Because Wada evaluations are not standardized, it is impossible to know to what degree method variance accounts for reported differences in results. To examine this problem, three comprehensive epilepsy surgery centers compared the efficacy of two Wada memory methods to predict seizure onset laterality in 152 children being considered for epilepsy surgery. Wada memory asymmetries were evaluated using either real objects with no verbal response required or more mixed stimuli requiring a verbal response. When using real objects, Wada memory performance was significantly worse when relying on the side of seizure onset in both left and right seizure onset children. In contrast, Wada memory performance using mixed stimuli was worse on the side of seizure onset only among patients with seizures originating in the left-hemisphere. The superiority of real objects was most apparent in younger children with left side seizure onset. Results suggest the use of mixed stimuli is less sensitive to the effects of unilateral seizure onset, and thus, diminishes the capacity of the Wada test to predict lateralized seizure onset in children.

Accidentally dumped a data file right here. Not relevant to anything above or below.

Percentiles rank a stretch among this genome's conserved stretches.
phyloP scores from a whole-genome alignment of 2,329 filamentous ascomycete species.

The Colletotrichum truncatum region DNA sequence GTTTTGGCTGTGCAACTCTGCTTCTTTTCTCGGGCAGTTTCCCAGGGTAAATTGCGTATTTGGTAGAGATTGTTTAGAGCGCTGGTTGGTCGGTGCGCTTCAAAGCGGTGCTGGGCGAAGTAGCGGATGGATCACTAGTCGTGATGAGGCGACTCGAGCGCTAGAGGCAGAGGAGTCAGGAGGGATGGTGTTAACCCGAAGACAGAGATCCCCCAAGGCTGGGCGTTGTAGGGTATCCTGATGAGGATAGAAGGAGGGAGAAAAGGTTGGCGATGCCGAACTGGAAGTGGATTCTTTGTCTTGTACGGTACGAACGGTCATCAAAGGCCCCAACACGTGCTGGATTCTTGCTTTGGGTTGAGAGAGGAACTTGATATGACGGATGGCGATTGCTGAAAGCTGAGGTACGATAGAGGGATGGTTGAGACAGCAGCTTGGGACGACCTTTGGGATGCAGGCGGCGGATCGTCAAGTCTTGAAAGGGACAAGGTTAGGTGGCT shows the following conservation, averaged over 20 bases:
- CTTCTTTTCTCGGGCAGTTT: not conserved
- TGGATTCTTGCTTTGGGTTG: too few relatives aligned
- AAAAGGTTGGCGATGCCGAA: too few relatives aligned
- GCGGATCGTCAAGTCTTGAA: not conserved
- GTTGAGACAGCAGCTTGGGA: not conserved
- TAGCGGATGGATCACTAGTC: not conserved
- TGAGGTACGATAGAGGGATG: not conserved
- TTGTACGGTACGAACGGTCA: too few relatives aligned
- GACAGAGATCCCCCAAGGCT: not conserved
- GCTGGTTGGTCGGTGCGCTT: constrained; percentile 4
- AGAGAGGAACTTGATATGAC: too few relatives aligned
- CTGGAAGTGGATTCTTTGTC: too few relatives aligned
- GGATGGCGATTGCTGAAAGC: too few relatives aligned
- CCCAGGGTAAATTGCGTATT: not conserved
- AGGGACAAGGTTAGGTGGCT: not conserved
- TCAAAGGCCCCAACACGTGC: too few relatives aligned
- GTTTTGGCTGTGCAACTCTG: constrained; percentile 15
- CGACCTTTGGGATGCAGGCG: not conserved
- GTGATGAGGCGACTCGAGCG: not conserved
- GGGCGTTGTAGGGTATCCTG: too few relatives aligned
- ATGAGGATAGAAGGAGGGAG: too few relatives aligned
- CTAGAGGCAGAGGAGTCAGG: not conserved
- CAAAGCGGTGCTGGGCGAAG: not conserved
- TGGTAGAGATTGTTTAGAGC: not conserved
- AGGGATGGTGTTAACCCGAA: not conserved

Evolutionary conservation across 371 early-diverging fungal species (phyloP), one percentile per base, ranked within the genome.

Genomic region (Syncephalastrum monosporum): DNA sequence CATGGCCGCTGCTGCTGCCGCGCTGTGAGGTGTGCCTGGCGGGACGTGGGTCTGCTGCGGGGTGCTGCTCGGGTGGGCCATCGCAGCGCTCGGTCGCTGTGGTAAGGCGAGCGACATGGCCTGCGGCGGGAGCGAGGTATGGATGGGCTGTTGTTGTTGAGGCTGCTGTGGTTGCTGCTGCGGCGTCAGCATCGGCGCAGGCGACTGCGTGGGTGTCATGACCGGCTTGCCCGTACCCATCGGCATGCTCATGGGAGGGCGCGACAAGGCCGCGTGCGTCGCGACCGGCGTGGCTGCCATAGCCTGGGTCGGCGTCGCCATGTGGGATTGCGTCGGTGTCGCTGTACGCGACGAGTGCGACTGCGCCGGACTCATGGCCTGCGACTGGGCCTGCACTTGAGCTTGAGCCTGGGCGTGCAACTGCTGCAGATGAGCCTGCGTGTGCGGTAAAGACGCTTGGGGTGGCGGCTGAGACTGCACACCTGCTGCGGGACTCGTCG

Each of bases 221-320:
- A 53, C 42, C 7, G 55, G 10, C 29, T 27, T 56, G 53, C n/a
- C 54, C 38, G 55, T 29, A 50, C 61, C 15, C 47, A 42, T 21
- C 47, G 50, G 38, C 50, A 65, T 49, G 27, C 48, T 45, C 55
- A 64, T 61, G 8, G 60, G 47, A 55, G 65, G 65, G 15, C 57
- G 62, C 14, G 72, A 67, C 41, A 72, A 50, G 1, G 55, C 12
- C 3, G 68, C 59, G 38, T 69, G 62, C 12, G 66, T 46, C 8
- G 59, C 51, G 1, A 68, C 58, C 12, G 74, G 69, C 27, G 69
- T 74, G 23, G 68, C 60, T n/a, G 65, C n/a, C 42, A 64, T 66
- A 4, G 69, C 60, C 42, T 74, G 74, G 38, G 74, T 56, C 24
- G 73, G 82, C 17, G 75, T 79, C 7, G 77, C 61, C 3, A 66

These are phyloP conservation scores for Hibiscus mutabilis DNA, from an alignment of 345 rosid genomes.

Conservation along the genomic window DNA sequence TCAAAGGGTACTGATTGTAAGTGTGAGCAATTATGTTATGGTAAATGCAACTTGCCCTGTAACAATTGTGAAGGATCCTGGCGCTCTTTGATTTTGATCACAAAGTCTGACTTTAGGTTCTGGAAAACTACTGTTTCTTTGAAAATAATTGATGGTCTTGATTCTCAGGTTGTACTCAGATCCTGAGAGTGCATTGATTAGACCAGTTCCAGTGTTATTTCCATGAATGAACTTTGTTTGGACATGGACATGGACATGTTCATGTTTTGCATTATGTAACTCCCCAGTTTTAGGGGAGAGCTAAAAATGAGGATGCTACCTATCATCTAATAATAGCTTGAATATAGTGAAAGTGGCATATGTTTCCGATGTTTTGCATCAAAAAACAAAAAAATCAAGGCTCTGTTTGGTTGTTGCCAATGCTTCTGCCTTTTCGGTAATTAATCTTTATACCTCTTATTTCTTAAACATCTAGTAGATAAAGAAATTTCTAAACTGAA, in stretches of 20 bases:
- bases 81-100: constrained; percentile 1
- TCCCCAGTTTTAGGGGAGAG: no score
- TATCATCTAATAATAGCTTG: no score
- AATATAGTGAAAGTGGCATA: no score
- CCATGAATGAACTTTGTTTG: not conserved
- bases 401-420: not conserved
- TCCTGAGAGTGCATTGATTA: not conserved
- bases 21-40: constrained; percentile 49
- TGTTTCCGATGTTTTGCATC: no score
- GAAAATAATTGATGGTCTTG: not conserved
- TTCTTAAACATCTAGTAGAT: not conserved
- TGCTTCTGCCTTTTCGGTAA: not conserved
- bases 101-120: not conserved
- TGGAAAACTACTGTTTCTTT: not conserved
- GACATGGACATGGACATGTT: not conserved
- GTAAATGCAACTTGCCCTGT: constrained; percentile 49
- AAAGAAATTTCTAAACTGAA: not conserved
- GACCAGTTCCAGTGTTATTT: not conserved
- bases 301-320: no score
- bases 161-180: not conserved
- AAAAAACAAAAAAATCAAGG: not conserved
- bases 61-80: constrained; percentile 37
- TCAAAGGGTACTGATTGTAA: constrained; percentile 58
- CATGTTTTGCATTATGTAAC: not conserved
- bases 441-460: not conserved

- Epilepsy surgery
- Intracarotid amobarbital procedure
- Lateralized cerebral asymmetry
- Wada test
ASJC Scopus subject areas
- Clinical Neurology
- Behavioral Neuroscience